Jimmy Carter came to office believing that the concept of detente was in the best interests of everyone -- of Russians, of Americans, of all the people in the world. That view has not changed. Control of nuclear weapons, increasing trade and tourism, and gaining greater knowledge of each other remain optimum goals.

But obviously the naked Soviet action in Afghanistan has shaken him. Their invasion of a small, relatively defenseless, nonaligned, deeply religious contry represents virtually the most marked change in Soviet policy during his lifetime. And one that holds profound significance.

These closing days of 1979 and the advent of the '80s have brought a reassessment of many American policies and positions. Until the Afghan invasion, the president was preoccupied with Iran. Now that situation, too, has been affected by the Russian moves.

It's known in Washington that Iranian leaders -- including the Ayatollah Khomeini -- are deeply concerned about the Soviet invasion of neighboring Afghanistan.But whether this will have the effect of forcing them to resolve the hostage question cannot be determined.

The American-Iranian deadlock and the corresponding U.S. refusal to send them spare parts for their military equipment -- an action joined by all of the U.S.'s major trading partners -- has weakened Iran militarily. That point ad its vital connection with the Soviet march of troops so close to its border has been made directly to Khomeini by diplomats and others in recent days.

Other problems have plagued Iran, internally and externally. Such historical enemies as Irag and Russia pose threats to their sovereign territory. Inside their borders, dissension and armed conflict continue in different corners of the country.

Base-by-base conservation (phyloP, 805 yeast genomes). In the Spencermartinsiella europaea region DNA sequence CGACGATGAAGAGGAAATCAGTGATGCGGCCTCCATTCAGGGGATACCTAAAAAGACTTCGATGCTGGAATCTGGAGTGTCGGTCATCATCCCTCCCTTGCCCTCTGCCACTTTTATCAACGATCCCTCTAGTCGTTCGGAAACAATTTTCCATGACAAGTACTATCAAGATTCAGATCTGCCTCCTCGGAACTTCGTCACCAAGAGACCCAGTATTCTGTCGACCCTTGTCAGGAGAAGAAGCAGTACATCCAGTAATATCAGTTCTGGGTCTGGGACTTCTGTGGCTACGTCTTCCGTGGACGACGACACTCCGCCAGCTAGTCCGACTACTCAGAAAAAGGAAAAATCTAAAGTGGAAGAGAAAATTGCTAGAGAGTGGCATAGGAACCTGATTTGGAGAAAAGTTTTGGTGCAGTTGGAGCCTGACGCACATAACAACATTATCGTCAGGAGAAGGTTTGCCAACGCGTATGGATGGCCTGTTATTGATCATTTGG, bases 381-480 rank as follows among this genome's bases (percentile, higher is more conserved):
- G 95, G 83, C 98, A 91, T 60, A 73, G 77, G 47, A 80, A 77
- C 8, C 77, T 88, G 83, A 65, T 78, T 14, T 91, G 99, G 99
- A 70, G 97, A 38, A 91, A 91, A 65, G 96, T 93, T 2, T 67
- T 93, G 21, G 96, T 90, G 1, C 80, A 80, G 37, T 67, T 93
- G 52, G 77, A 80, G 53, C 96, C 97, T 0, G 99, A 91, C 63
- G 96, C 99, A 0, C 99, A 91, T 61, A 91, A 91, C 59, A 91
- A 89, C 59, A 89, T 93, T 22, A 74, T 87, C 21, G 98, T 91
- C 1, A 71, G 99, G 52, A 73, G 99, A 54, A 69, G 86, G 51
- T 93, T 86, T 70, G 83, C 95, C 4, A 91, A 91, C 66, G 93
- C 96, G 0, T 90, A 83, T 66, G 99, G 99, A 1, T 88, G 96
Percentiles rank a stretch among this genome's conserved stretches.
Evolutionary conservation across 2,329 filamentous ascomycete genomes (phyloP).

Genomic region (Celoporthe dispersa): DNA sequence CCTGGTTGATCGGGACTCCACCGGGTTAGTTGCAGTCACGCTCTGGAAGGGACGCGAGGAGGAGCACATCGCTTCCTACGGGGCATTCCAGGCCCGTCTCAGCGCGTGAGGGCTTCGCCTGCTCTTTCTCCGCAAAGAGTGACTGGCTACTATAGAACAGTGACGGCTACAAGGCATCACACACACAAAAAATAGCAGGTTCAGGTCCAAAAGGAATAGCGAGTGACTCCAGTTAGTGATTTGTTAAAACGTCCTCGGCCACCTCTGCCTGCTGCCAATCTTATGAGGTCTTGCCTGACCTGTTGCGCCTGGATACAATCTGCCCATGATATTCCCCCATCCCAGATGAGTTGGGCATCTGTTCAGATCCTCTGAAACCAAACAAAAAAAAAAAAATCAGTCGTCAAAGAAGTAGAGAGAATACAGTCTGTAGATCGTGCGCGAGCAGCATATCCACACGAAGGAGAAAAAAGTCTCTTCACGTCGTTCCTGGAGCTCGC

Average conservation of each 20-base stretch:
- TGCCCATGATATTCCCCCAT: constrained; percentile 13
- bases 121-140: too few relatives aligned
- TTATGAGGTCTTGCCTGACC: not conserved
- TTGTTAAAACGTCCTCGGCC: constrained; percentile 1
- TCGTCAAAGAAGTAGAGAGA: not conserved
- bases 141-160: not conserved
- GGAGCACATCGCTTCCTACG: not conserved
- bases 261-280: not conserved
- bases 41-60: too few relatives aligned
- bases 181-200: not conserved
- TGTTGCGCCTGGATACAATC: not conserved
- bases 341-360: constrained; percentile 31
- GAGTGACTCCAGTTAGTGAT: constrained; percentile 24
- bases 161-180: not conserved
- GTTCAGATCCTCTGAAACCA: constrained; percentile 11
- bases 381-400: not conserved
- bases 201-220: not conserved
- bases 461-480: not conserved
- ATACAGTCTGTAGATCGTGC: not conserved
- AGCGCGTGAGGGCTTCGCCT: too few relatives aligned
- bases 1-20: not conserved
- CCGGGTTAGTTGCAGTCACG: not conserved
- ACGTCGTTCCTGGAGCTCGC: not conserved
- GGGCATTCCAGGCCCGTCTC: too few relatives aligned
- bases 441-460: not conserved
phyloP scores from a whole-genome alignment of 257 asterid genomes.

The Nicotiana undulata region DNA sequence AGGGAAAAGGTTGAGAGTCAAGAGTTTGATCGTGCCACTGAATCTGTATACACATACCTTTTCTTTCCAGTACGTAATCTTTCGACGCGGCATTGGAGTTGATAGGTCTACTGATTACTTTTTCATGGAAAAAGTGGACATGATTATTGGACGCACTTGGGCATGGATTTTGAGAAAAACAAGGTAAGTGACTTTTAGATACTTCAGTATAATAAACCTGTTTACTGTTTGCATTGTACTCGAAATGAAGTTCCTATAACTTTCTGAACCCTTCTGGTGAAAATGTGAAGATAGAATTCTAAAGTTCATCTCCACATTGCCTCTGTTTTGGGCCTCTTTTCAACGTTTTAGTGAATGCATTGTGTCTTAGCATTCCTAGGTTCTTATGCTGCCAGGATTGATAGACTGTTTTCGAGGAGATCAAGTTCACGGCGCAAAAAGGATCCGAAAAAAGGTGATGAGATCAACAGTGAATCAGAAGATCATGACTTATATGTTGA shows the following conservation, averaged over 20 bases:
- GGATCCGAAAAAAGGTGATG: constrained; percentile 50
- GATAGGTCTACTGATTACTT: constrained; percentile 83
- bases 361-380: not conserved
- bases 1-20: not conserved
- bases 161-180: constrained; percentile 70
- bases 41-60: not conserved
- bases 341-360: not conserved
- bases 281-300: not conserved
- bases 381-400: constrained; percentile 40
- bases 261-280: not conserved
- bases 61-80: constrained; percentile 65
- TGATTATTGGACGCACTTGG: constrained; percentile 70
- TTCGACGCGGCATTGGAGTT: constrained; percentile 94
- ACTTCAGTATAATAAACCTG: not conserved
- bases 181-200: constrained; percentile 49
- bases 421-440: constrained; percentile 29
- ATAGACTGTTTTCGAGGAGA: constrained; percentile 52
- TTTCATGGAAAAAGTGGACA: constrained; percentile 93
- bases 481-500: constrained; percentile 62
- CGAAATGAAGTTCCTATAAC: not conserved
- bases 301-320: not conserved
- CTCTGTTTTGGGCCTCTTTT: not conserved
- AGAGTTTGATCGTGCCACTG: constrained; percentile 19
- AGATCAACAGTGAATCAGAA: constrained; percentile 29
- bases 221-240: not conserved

In the face of these situatons, the Carter policy remains the same: to resolve the kidnaping of our citizens, not to yield on matters of American principle, but at the same time to permit Iran to save face and accomplish its purposes.

Already, there has been a substantial lowrering of Iranian demands. The president has no objection to their airing before the world their grievances against us, against the shah, and against the taking of Iranian assests out of the country. He refuses to suport any tribunal that would "try" the United States or the shah. But Carter's policy is to remove any impediment that might exist to keep Iran from seeking legal redress concerning their country's assets in U.S. or other courts.

Again, there's no assurance this will work. But in this as in other matters the president proceeds these days with what appears new confidence and assurance. He begins his fourth year in office facing certainly some of the most difficult if not perilous questions in many years. But he sees a nation more united and holds a perception of world more focused on the harsh new realities of late-20th-century life.